This values operating assets of the firm around 2.0 times annual revenues and 16 times annual earnings. EMC pays a quarterly dividend of $0.10 per share, for an annual dividend yield of 1.6%.
Some Historical Perspective
Long-term holders in EMC have seen great returns and they should thank EMC for that by acquiring VMware back in 2004. Shares roughly doubled in 2007 alone to highs of $25 as the company sold a portion of its stake in VMware through an initial public offering. Shares fell back to levels as low as $10 by 2008 and 2009 to see a steady recovery to levels around $20-$30 in recent times.
Between 2009 and 2012, EMC has managed to increase its annual revenues by a cumulative 55% to $21.7 billion. Net earnings rose by some 150% to $2.7 billion in the meantime. Note that both revenues and earnings are expected to increase further into 2013 following EMC's full year guidance.
Interestingly enough, VMware itself reported its third quarter results on Monday after the close. For the first nine months of the year, VMware generated revenues of $3.72 billion on which it net earned $679 million. At the same time, VMware fetches a market capitalization of nearly $40 billion in after hours trading, as shares are trading with gains of 10% in after-hours trading.
Given that EMC still holds a 79.5% stake in EMC, its stake alone is worth around $32 billion. Given the 10% jump in VMware's shares, the value of EMC's stake alone would have increased some $3 billion on the back of the news report. It is therefore really interesting to see shares of EMC fall by 4% pre-market, reducing the market capitalization of EMC by some $2 billion to $50 billion.
That means that the gap between EMC's and VMware's market capitalization has narrowed to just $11.5 billion overnight, down from some $17 billion on Monday's close. This seems insane given the fact that EMC guides for full year revenues of $23.2 billion on which it expects to earn $2.9 billion. Now even if we subtract 100% of VMware's contribution from these numbers we still end rather favorably.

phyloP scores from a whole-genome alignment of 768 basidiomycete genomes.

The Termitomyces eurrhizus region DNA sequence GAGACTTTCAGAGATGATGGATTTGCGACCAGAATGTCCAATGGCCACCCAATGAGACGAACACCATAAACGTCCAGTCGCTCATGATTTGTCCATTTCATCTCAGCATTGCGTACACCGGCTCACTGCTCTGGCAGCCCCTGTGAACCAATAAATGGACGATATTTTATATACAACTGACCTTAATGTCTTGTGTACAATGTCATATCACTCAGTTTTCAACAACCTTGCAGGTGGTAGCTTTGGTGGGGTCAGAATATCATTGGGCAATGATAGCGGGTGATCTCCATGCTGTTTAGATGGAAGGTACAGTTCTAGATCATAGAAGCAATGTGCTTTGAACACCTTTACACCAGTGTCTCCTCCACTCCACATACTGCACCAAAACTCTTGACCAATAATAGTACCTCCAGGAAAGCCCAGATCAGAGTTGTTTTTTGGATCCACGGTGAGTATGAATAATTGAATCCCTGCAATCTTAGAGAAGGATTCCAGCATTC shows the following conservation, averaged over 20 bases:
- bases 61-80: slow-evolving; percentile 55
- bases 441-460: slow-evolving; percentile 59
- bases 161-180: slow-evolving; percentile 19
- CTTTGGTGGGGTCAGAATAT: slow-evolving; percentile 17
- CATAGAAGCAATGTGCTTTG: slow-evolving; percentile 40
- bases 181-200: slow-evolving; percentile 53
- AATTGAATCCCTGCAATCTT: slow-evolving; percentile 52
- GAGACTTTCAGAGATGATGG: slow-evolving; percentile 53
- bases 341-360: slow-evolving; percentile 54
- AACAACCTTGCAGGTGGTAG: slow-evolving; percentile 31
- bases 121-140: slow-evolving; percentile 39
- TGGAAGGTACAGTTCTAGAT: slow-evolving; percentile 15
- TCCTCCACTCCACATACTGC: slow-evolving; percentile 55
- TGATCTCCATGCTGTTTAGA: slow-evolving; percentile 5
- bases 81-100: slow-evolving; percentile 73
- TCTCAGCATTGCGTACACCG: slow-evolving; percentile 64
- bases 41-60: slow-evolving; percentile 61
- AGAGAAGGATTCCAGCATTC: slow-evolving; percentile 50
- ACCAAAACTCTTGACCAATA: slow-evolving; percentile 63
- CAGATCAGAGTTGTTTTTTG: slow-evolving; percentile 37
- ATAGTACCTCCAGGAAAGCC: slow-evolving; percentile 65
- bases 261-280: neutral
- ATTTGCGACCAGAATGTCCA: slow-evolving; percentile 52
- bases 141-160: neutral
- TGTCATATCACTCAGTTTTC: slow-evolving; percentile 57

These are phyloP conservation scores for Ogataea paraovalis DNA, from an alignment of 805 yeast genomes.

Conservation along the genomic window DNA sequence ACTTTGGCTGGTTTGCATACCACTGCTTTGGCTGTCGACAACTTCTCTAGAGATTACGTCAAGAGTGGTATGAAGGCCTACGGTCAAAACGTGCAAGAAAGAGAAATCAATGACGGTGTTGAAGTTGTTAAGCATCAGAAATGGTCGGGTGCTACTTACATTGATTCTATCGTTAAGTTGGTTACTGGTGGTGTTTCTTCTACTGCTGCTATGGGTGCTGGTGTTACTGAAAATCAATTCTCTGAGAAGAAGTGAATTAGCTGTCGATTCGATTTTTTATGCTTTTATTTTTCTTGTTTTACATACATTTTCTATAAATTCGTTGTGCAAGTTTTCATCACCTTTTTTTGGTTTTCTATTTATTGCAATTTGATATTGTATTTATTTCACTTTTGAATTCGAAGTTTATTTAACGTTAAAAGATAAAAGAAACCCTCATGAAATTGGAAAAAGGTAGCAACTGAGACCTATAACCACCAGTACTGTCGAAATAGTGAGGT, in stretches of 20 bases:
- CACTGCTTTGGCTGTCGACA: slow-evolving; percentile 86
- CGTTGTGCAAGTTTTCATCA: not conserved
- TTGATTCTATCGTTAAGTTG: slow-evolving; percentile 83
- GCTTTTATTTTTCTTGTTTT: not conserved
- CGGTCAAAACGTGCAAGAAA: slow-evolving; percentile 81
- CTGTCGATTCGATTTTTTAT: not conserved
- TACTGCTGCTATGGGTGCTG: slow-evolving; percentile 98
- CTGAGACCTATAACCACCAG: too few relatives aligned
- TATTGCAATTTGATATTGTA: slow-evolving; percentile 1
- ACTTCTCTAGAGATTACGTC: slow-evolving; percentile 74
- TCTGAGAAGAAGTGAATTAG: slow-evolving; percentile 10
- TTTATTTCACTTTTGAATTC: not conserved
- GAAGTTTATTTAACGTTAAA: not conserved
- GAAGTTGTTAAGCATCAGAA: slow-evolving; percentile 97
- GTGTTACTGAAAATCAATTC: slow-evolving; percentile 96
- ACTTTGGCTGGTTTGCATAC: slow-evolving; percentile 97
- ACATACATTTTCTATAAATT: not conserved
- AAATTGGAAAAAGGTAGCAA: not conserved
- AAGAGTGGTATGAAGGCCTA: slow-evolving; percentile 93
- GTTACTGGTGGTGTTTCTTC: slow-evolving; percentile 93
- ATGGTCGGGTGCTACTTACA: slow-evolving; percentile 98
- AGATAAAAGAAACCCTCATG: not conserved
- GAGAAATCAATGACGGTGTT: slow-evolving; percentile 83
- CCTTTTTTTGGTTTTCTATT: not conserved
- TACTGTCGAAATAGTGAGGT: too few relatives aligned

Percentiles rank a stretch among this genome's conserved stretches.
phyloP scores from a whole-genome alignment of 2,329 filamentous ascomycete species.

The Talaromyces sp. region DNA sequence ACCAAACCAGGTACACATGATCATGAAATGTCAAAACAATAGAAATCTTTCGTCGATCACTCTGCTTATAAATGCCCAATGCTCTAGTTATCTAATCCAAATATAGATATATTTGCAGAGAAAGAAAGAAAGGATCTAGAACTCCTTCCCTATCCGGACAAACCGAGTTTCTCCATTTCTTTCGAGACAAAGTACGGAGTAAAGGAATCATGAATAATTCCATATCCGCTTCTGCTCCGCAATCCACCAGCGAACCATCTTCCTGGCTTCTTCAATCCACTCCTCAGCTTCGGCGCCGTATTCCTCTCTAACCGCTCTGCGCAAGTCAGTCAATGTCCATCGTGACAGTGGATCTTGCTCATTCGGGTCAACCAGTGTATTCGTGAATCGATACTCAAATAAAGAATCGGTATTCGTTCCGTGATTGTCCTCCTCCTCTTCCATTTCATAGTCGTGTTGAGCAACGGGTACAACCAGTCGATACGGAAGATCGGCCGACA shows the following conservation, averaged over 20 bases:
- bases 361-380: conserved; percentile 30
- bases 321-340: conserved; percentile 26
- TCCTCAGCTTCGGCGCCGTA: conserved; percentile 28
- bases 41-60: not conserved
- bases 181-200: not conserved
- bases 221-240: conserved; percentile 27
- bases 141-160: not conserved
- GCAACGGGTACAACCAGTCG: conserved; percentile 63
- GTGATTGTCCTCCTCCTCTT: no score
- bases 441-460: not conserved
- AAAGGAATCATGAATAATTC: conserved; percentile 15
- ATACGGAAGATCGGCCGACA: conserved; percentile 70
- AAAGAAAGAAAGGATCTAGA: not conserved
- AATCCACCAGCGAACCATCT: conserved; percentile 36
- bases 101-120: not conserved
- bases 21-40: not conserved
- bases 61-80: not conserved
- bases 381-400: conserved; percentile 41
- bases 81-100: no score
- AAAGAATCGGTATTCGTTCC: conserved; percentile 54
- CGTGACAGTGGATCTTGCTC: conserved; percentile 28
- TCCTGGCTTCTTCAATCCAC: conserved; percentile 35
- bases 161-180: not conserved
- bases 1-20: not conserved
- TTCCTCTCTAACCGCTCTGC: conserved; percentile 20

VMware could generate annual revenues of $5.2 billion this year on which it could earn roughly $1 billion in earnings. This means that EMC's legacy businesses, notably the infrastructure business would generate revenues of $18 billion this year, on which it could earn around $2 billion. Note that I arrive at these numbers by simply subtracting VMware's revenues and earnings from the full year forecast of EMC. As such, the current $11.5 billion valuation seems incredible cheap.
Therefore, the $6 billion buyback program, being authorized by the board, should run at full speed on Tuesday. The current valuation, in the light of the earnings releases of both companies heavily favors EMC over VMware.
This invites potential investors to initiate a long EMC, short VMware spread, to "lock" in the valuation of EMC's legacy assets. The recent initiation of a dividend, leaves the potential for further dividend hikes given the low payout ratio. The sizable share repurchase program, which should be sufficient to retire 11-12% of EMC's shares, will furthermore work in your advantage.
Depending on Tuesday's price action, and the relative valuation of EMC's legacy assets I might initiate a long EMC, short VMware position.